As part of our recent AsiaPac Virtual Conference, Jennifer Van Dale, partner of Eversheds Sutherland delivered a presentation on Leveraging Compliance to Drive Business. Jennifer heads Eversheds’ Hong Kong and Asia Pacific employment practice, representing employers and senior executives. Her practice touches on all aspects of employment work, from background checks to HR compliance issues to post-termination restraints.
The premise of her talk was to help recruiters, and by extension their clients, use legal compliance as a way to improve candidate experience and improve hiring. Good candidates will opt out of the hiring and selection process if they feel they are being asked inappropriate or possibly illegal questions during the interview. Jennifer shared some legal compliance tips that will help avoid these situations.
It’s easy to get tripped up on interview questions by trying to get necessary information in an non-compliant manner. So the first piece of advice is to make sure your questions are about the JOB, not the PERSON. Ask yourself if the information is relevant to the job. If not, don’t ask it. If it *is* relevant to the job, make sure you ask it in a compliant way. Remember that asking for information in a non-compliant way, if it’s not necessarily illegal, comes across as creepy and unprofessional. Job seekers don’t want to work for creepy, unprofessional employers and it’s best to avoid the reputational risk associated with being perceived that way.
Here are some compliance tips for common interview questions that can be legally troublesome (note: legal requirements vary widely around the world; these are sample scenarios and should not be misconstrued as legal advice):
- Are you a citizen? First, consider whether citizenship is relevant to the job. Sometimes, as with defense contractors or other national-security requirements, the answer is yes. Often, the information that really needs to be ascertained is whether the person can work legally. So a better way to ask that question might be, “Are you legally able to work in <country>?” Or, for a more detailed question, “Are you legally able to work in <country> without sponsorship?”
- Are there any special religious holidays where you can’t work? Questions about religion fall under legal protection in many parts of the world. Try this instead: “Are there any days of the year that you need off?” It’s valid to understand limitations on work availability, especially for jobs that require attendance on certain days or for certain hours. However, it may not be legal for you to know WHY someone isn’t available on a particular day or at a particular time. Note that religious declaration may be required in some countries in order to obtain a visa; this is not typically at issue until after an employment offer has been accepted.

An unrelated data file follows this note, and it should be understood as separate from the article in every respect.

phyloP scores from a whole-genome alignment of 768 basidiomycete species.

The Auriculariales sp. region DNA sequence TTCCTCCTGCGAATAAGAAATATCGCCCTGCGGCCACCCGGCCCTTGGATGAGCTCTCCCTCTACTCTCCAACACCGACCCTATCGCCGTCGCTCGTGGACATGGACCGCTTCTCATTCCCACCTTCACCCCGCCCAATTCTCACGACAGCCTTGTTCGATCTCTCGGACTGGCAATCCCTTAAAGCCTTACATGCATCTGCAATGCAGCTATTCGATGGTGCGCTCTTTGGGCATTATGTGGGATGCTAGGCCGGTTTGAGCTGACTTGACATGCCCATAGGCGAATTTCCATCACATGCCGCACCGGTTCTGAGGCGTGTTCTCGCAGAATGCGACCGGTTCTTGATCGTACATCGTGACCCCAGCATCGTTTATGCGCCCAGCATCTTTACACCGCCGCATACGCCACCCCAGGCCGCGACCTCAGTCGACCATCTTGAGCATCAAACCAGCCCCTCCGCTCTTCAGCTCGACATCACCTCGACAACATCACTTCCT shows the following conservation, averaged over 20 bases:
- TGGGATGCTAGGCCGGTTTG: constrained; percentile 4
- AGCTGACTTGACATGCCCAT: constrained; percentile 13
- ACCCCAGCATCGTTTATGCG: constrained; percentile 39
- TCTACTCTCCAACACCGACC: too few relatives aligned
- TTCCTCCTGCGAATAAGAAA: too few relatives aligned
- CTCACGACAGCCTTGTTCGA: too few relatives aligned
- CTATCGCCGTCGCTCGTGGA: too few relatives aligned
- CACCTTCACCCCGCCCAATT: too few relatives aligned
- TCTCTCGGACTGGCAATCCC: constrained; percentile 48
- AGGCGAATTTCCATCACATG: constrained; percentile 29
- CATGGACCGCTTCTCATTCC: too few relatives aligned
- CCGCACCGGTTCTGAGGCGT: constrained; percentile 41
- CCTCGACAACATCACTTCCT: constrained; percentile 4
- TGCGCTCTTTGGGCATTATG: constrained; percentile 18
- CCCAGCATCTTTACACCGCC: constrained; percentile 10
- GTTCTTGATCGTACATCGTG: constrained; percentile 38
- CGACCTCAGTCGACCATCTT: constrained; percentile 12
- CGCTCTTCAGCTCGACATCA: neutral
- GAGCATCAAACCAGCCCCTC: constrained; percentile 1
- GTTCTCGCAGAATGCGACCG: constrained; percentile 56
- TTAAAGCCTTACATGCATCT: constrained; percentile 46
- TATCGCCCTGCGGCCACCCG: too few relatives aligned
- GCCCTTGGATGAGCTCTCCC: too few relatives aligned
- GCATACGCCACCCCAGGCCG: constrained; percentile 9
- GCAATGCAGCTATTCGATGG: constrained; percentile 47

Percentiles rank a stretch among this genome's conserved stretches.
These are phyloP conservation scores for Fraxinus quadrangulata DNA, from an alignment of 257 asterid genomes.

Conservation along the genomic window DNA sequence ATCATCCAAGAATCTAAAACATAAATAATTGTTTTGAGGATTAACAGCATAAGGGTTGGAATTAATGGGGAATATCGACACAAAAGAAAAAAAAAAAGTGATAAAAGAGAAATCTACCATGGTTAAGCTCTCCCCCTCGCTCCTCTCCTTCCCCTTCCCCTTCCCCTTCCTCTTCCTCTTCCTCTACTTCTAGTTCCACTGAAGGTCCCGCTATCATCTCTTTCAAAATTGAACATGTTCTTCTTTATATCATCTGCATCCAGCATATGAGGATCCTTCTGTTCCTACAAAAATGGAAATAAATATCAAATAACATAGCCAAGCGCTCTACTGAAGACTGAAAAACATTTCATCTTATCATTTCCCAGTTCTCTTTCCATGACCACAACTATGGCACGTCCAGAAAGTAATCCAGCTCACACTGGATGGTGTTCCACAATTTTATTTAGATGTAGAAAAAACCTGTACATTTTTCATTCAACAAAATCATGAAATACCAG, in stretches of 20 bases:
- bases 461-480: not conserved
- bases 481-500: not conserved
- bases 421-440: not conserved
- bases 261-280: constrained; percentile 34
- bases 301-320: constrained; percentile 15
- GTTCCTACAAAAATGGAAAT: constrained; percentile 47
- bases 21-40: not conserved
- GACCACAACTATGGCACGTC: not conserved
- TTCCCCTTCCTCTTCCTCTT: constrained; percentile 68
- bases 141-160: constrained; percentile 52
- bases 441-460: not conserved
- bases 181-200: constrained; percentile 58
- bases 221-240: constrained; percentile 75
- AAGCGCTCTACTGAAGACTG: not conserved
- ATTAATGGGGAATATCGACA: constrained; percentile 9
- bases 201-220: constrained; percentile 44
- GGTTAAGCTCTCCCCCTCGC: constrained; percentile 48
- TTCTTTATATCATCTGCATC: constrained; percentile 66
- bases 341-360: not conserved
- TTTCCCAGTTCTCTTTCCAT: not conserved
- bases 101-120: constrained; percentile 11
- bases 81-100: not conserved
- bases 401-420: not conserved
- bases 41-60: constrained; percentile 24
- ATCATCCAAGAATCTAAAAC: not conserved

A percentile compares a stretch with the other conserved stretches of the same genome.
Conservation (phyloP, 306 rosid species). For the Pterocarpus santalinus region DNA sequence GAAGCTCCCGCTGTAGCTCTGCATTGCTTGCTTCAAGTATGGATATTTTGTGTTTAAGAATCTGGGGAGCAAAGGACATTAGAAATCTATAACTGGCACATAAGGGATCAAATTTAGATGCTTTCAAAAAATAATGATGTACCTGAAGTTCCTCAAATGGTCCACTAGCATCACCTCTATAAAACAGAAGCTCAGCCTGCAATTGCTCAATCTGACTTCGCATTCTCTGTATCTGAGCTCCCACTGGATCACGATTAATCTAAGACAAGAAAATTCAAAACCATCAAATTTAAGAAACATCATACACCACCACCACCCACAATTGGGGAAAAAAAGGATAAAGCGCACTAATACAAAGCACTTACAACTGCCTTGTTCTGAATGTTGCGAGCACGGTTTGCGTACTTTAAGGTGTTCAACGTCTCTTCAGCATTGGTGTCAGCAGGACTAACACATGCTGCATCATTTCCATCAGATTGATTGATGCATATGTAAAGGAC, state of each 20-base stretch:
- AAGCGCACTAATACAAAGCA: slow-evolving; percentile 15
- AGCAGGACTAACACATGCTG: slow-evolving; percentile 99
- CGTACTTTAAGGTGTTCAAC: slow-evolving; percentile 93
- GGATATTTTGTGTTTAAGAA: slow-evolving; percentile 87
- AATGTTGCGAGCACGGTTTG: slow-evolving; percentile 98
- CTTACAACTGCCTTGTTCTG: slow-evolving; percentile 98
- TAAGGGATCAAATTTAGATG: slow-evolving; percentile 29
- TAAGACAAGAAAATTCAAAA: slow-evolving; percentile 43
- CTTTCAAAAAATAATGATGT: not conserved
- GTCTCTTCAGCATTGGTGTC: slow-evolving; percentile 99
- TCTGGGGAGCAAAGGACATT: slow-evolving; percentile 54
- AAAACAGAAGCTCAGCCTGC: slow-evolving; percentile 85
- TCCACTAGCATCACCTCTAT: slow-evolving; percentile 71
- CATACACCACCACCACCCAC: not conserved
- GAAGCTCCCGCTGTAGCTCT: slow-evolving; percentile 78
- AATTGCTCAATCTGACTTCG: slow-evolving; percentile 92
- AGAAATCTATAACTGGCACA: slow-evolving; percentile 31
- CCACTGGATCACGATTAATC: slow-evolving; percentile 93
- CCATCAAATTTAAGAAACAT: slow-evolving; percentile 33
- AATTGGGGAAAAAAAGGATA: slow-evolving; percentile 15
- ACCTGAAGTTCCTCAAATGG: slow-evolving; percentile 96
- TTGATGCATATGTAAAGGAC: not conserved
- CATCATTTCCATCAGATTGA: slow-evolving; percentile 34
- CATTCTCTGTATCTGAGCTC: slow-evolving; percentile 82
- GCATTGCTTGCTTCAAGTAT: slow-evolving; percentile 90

- Do you have kids? This question has been taboo for a long time in many locations. It’s another question that can be used when trying to ascertain availability for work, but is definitely worded in a way that makes it more about the PERSON than the role. Some alternatives to consider include, “Are you available to work in <different city> for six months?” or “Are you available from 9AM – 5PM Monday through Friday?”
- What is your current salary? Avoid asking candidates about their current salary. Recruiters and employers in the US should by now be aware of a messy patchwork of laws governing salary history. Even if you are working with an employer in a country where it’s legal to ask about salary history, it may not be legal to ask a US-based candidate. Options include sharing the employer’s pay range and asking if the candidate’s desired salary is a match or asking about the candidate’s financial expectations. Be advised that information about current salary that the candidate discloses voluntarily may not be shared with the client.
Finally, the pandemic shifted many employees to work-from-home without much time to prepare for that. As employers grapple with whether to continue WFH, Jennifer recommends these compliance tips:
- Contact your HR professional to determine legal liability for injury, workers compensation, insurance and other requirements
- Contact your tax professional to ensure a tax liability isn’t created for employer or employee when a different physical location is involved – for example, a business headquartered in New York with WFH employees in Texas or France
- Contact your IT professional to assess cybersecurity risks associated with open wifi and other security elements that may differ in a residential environment
Please consult your attorney for legal advice that is specific to your needs. As mentioned above, laws around discrimination and privacy vary widely around the world. You may be best served by an attorney that is globally connected to ensure you are compliant with laws and requirements outside of your home country.